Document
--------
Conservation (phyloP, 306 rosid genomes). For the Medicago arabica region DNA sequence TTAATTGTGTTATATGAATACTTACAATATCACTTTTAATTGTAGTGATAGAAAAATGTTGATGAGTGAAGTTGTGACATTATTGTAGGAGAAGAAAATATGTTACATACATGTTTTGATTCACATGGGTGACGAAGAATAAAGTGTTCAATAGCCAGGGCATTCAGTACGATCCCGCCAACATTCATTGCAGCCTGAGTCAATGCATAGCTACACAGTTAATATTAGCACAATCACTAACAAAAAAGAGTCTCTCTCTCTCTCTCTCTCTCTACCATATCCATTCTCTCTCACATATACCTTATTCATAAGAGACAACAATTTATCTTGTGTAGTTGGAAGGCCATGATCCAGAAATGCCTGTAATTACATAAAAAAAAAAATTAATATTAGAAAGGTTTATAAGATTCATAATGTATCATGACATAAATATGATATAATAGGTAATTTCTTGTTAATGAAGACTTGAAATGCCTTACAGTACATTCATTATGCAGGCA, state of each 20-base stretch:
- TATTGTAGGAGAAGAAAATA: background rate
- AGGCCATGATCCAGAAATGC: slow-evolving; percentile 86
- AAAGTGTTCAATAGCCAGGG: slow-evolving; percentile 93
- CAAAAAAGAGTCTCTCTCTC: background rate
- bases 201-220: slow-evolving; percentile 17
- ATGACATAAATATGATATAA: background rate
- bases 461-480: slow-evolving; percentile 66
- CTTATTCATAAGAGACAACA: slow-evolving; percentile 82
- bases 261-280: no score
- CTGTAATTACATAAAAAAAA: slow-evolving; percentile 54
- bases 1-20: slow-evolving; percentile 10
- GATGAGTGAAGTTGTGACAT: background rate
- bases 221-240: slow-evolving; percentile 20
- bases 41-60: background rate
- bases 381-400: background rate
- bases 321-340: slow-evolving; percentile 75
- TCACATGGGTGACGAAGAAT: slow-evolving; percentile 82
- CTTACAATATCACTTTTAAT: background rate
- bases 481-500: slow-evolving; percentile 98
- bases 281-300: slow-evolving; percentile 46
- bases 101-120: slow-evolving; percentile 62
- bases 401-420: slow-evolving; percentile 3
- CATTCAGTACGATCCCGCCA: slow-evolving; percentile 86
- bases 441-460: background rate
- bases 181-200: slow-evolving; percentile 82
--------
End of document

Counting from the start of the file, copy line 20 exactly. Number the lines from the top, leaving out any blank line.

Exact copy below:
- bases 481-500: slow-evolving; percentile 98